So these extreme alternative fashions are again, young people’s ways to relieve or deal with their frustration towards a society that only acknowledges a certain type of personality. Japanese culture favors people who don’t try to express themselves much because they would disrupt the harmony of society.

But then we need to remember that  these subcultures create new industries and markets. There are fashion magazines and clothing stores catering specifically for alternative fashion, there are automobile parts and decorations made specifically for the noisy and extravagant motorcycles. Cosplay is another alternative fashion statement that’s associated with young people who don’t really fit in in standard Japanese society. 

If you like an anime or manga enough to wear or even create costumes that resemble characters from it, with 100% probability, you are obsessed with that anime or manga. Having an obsession in an anime or manga means you will devote a lot of time and money on them, which means you are left with less time and money to spend on socializing with different kinds of people, and shopping for things that people your age would be interested in buying. So naturally, you become a member of an alternative subculture, not mainstream. 

But the cosplay industry is not small. Cosplay costumes are a 320 million dollar market just in Japan. That’s equivalent to the annual tax revenue of the Solomon Islands. It’s as big as a country’s tax revenue of a whole year. 

So although Japanese culture tends to look down on people who try to stand out by the way they dress, fashion subcultures have been part of socioeconomic activities in the country for a long time, at least as early as the 17th century, when Kabuki first started. 

The word Kabuki is derived from “Kabuku” which is an obsolete verb that means to flaunt, or dress or act in a conspicuous, showy manner. So there were these young people in the 17th century who dressed in overly elaborate clothing in urban areas like Edo, which is the old name of Tokyo, and Kyoto. So they were doing pretty much the same thing the subcultural young people do nowadays. Now, teenagers and young people dressed in costumes and extravagant outfits hang out in shopping areas such as Shibuya and Ikebukuro in Tokyo. These alternative fashion representatives are subject to ridicule by more ordinary, or I should say mainstream Japanese people.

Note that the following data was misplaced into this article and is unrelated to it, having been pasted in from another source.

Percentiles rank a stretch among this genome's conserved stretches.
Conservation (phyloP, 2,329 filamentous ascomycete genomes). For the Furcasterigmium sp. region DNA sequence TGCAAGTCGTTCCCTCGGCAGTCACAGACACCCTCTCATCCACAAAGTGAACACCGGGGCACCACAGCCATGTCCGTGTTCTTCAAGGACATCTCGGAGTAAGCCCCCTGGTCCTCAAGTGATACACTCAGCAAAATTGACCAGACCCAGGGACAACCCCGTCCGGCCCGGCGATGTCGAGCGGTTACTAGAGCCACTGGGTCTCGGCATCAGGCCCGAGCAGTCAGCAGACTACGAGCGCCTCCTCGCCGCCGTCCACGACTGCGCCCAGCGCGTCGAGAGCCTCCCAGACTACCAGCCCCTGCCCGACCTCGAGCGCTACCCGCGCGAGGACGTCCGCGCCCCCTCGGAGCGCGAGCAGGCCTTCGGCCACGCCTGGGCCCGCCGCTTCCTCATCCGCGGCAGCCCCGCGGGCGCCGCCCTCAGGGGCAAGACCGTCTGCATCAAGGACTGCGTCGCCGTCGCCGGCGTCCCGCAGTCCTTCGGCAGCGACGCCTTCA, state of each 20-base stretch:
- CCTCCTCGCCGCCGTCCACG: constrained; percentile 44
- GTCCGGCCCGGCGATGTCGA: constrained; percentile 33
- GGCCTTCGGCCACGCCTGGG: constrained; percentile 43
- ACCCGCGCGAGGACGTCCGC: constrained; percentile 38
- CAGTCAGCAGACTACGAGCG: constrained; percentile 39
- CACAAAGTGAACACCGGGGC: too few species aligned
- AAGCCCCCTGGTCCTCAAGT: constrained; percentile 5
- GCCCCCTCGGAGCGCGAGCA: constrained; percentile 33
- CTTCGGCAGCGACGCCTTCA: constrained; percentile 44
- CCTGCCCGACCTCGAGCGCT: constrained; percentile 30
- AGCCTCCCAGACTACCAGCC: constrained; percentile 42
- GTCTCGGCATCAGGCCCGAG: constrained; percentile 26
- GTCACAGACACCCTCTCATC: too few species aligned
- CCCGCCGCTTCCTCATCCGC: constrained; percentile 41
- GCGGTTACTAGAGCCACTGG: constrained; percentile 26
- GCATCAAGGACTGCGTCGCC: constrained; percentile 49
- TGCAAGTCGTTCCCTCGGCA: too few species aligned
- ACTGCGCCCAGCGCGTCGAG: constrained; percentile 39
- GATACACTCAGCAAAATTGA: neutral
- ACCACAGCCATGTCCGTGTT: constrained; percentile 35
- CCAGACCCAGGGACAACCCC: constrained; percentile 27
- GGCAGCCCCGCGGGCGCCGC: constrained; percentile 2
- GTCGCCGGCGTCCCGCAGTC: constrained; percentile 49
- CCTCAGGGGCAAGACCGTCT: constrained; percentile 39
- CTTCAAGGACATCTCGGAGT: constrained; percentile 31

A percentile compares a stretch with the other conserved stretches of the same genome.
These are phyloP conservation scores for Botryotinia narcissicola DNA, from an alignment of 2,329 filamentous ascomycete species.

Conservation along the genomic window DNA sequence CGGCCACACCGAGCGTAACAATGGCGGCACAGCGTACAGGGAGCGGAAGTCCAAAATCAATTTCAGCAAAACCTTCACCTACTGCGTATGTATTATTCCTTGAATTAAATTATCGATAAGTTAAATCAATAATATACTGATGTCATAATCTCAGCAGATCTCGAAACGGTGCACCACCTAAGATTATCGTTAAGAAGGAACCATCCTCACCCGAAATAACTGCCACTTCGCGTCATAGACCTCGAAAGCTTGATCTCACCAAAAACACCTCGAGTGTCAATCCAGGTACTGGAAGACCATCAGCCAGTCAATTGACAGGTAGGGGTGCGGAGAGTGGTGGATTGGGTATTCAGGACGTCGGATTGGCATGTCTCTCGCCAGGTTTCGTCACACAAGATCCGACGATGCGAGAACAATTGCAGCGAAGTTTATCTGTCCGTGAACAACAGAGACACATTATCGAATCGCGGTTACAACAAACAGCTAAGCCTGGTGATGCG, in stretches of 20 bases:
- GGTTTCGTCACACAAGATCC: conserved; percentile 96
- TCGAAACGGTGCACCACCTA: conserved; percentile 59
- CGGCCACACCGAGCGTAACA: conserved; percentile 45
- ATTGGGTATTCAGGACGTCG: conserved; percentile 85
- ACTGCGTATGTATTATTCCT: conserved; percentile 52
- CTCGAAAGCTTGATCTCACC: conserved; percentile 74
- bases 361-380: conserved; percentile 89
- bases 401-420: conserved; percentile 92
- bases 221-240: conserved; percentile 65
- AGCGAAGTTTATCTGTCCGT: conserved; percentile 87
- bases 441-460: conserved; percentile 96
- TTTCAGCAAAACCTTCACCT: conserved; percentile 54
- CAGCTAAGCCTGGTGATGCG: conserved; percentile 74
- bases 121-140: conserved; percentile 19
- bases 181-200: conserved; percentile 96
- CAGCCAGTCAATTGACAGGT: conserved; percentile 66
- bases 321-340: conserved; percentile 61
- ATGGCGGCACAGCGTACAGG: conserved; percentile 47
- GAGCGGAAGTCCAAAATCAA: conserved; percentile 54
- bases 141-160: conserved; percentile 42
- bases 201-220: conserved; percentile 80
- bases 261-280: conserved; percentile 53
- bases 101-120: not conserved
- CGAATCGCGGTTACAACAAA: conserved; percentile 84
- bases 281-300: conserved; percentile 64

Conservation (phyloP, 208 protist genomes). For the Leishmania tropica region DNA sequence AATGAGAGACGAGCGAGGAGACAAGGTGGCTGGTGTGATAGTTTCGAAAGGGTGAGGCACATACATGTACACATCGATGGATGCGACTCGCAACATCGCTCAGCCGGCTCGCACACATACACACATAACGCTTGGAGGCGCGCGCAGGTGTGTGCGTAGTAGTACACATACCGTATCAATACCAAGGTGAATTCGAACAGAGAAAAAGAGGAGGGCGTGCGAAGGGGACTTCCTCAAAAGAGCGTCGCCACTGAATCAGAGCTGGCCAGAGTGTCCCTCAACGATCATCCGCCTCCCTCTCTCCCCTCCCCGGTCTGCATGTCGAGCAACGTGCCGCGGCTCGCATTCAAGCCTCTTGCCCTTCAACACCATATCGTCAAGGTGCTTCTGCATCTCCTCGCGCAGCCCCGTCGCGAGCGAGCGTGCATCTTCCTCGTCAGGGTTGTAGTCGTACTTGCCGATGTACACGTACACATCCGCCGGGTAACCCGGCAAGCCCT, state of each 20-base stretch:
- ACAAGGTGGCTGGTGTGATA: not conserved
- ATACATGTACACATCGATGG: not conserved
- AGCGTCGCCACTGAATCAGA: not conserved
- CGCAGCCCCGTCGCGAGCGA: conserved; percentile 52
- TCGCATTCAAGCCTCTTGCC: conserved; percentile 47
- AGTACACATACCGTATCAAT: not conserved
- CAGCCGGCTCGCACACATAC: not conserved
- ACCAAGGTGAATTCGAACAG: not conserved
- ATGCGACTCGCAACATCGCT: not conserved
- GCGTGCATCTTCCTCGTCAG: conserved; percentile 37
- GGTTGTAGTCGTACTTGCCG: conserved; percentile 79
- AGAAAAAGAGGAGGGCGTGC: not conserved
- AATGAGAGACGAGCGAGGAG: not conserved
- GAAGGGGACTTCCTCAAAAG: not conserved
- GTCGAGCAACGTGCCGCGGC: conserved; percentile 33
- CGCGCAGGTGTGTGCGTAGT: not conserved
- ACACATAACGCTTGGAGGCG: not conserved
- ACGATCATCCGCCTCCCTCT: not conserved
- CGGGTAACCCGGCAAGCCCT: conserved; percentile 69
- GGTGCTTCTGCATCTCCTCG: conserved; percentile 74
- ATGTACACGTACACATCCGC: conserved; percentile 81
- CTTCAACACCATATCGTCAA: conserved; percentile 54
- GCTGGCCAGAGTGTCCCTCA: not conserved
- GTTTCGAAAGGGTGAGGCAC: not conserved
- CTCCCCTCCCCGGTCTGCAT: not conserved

Anyway, the ancestors of these crazy young people in the 17th century were strolling around town to get attention, and one day a young girl dressed in a radical kimono outfit decided to put on a song-and-dance performance in the middle of a busy street. The performance became widely popular, and soon came to be called Kabuki. 

Kabuki was acknowledged as an important intangible cultural heritage in 1965 in Japan, and was globally acknowledged as an intangible cultural heritage by UNESCO in 2009. Kabuki now represents Japanese culture. So we don’t know. Maybe the alternative youth fashions will one day become recognized as something we are nationally proud of. 

Anyway in Japan, standing out in the crowd is looked down on, so Japanese schools have so many rules about what you should wear and how you should wear them. Therefore there’s not much room for teenagers to try out different looks in daily life. Because self-expression and exploration of personal identity is suppressed at school, young people who refuse to be suppressed just explode with their desires to explore on weekends, and come up with crazy ideas to reinvent their looks. Craziness goes to such an extreme that inspires others to follow, and therefore grows into a subcultural phenomenon that’s big enough to generate a new industry. 

Otaku culture – the anime and manga culture was also at first a subculture that was supported generally by people who didn’t really fit into the mainstream Japanese lifestyle because they were so obsessed with imaginary stories and characters. But now, it’s obvious that it’s helping to direct attention of people around the world towards Japan and it’s imaginary creations. The tourism industry in Japan is definitely benefiting from otaku culture creating and attracting otakus from around the globe. And being an otaku has started to be considered ok among young people nowadays. The subculture has already found its place in the youth population.

I personally think Japanese people owe to all the subcultures that were given birth by minorities who they once didn’t recognize or accept. Some of these subcultures help Japan to have an identity in the global community.

I hope you enjoyed this episode. See you next week.